If your socials timeline looks anything like mine, you’ve seen all of your favorite travel influencers talking about taking a road trip across the US. Even the big media outlets, The Points Guy, Bloomberg Businessweek, and TravelAwaits, have all written about road trips within the last week. And I’m not exempt from it.
So, why are we all talking about road trips? Well, because our audiences are googling it. Check out this screenshot from Google Trends below.
The graph shows what is popular in Google searches. This graph is the interest in a “road trip” search term over the last 30 days on a scale of 0 to 100 using Google magic to calculate those percentages. The main take away is people are looking for information about road trips. You can see the graph is close to the 100 mark.
While bloggers, Instagramers, and journalists, are dishing out their favorite road trip tips, a big piece of the conversation missing is the black experience traveling in the United States.
I recognize that I’m writing this during a political uptake following the murders of Breonna Taylor, George Floyd, and Ahmad Arbery. So, let’s intersect racial issues with just getting in your car and road tripping around the US.
I was hesitant to write this post because I wasn’t sure if I can accurately describe the complexities of the black experience, racism, and systemic oppression. Also, I’m no historian nor sociologists.
So, I won’t.
This post is about my experiences with friends and family experiences. At the end of this post, I’ll include some historical and socio-political resources from people who know the history.
Let’s get into it. Why did I spend hours writing this post? It seems like just hop in the car and add gas. That’s it. Right? Not if you’re black in America.
What I’m talking about is nothing new. The Negro Motorist Green Book, referred to as the Bible of Black Travel, was first publishing 1936 and gave black travelers a guide to taking a road trip from the Northern to Southern states. To summarize, this book gave black travelers a list of gas stations, restaurants, car repair shops, etc that were safe for black travelers to avoid racists attacks. I encourage you to review the hyperlinks above and explore the history.
I’ve taken several road trips along the southeast and the running joke amongst my road trip crew is to be extra cautious where you stop for gas. If there aren’t any other black people or POC at the gas station, I usually find another one. I’ve driven through Florida, Georgia, South Carolina, North Carolina, and Virginia and I always am fearful when I stop for gas-based solely on the color of my skin. This feeling is amplified when I travel with friends or my husband.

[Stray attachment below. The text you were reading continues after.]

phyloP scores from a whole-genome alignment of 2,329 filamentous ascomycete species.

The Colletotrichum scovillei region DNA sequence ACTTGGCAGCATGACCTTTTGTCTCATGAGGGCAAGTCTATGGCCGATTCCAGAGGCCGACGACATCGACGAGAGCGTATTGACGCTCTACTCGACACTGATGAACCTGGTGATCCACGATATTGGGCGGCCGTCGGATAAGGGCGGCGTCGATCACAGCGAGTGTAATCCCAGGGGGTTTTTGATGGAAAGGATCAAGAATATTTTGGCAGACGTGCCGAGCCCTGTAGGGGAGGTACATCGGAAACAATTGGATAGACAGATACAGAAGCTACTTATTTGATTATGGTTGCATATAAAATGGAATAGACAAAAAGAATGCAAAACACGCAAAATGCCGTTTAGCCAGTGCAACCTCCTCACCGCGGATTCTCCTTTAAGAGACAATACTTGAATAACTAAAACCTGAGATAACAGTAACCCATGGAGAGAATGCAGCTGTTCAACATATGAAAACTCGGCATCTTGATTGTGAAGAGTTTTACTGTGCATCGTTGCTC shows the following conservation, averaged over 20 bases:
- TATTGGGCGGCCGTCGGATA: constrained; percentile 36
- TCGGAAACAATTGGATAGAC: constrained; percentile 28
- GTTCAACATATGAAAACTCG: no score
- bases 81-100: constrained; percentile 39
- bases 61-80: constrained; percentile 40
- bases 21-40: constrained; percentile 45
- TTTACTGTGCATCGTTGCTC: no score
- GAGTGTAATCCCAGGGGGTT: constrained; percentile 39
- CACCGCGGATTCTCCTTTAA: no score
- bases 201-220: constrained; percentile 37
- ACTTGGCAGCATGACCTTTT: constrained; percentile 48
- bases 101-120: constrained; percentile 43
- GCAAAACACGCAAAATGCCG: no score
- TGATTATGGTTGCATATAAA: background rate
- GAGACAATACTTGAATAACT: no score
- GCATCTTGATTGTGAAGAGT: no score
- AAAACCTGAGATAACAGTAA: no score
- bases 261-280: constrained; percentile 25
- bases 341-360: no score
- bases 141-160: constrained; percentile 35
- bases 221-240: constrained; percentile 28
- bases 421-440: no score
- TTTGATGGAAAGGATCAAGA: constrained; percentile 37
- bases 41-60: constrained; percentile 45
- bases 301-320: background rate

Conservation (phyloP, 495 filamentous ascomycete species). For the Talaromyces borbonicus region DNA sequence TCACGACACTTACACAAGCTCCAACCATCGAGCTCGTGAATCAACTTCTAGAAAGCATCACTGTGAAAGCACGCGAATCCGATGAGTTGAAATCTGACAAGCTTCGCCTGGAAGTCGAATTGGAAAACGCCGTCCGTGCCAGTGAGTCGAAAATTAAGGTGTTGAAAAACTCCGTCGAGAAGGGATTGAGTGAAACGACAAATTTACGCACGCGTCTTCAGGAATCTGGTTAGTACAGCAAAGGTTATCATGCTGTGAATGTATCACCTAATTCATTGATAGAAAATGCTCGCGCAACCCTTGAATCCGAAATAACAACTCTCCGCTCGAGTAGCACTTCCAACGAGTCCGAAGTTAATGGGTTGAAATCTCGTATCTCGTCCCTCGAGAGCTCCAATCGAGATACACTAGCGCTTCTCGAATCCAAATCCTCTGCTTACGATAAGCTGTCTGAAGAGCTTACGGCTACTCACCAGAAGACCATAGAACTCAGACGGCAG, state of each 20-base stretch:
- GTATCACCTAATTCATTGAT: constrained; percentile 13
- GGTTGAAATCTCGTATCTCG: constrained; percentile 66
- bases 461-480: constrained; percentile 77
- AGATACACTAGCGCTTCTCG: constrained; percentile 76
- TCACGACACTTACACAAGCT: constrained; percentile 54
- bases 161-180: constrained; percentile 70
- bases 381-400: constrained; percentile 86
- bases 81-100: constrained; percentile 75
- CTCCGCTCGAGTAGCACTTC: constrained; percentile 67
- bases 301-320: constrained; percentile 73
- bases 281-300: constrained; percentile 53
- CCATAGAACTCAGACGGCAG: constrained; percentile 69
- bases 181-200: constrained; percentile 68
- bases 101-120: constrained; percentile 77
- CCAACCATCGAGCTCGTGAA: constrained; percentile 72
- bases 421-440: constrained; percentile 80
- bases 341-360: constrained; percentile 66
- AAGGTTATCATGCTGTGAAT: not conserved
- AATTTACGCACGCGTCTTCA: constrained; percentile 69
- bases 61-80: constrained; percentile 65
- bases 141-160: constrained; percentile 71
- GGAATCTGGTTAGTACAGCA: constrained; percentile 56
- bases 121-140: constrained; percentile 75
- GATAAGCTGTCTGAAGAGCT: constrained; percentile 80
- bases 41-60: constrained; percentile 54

More black people = more attention.
Basically, wandering around unfamiliar places has never been safe for black people. And I’m scared to take most of these “typical road trip itineraries” from your favorite white travel bloggers who frequent small towns in the middle of nowhere.
Kyle and I attended college in North Carolina and frequently take the 6 hour trip between Atlanta and Greensboro. On one trip rushing back for class, Kyle got pulled over at night in South Carolina for speeding. I remember being almost in tears by the time the officer even made it to the car. He did receive a speeding ticket but we left with our lives. Blessed – unlike other black drivers.
When a group of friends and I rented a cabin in rural North Carolina over New Years’ Eve 2018, we were all very aware that we were the only people. A trip to Walmart for food and groceries was filled with silent anxiety. To lighten the mood by half-joking about behaving low-key to avoid any problems. We all know that respectability politics is flawed but what else can we do?
Because I’ve lived and traveled between Northern and Southern states, this fear/ issue is not specific to either of those areas.
The Atlantic wrote a good article on why Black Americans are not nostalgic about Route 66. To summarize – because racism.
In 1930, 44 out of the 89 counties that lined Route 66 were all-white communities known as “Sundown Towns”
Sundown Towns are all-white communities that threatened the safety of black travelers to not be in the town after sunset. In 1930, it wasn’t uncommon to see threatening signs along Route 66.
While the signs may be gone, the racism, attacks against black bodies, and fear are not gone. Now, I’m probably more afraid because there aren’t any signs.
As a Black traveler, there is a lot of anxiety around traveling in the United States.
That is why this blog is so important to me – my hope is that through reading about my experiences we can push past the fear of traveling around our own country. To be clear, that is not to say this anxiety is not real and based on real danger against Blacks. As in all things, I can’t operate under fear. Although it is dangerous to be Black in America, I will continue doing what I love – TRAVELING.
And we have every right to enjoy this country.
Sundown Towns: A Hidden Dimension Of American Racism by James Loewen
Driving While Black: African American Travel and the Road to Civil Rights by Gretchen Sorin
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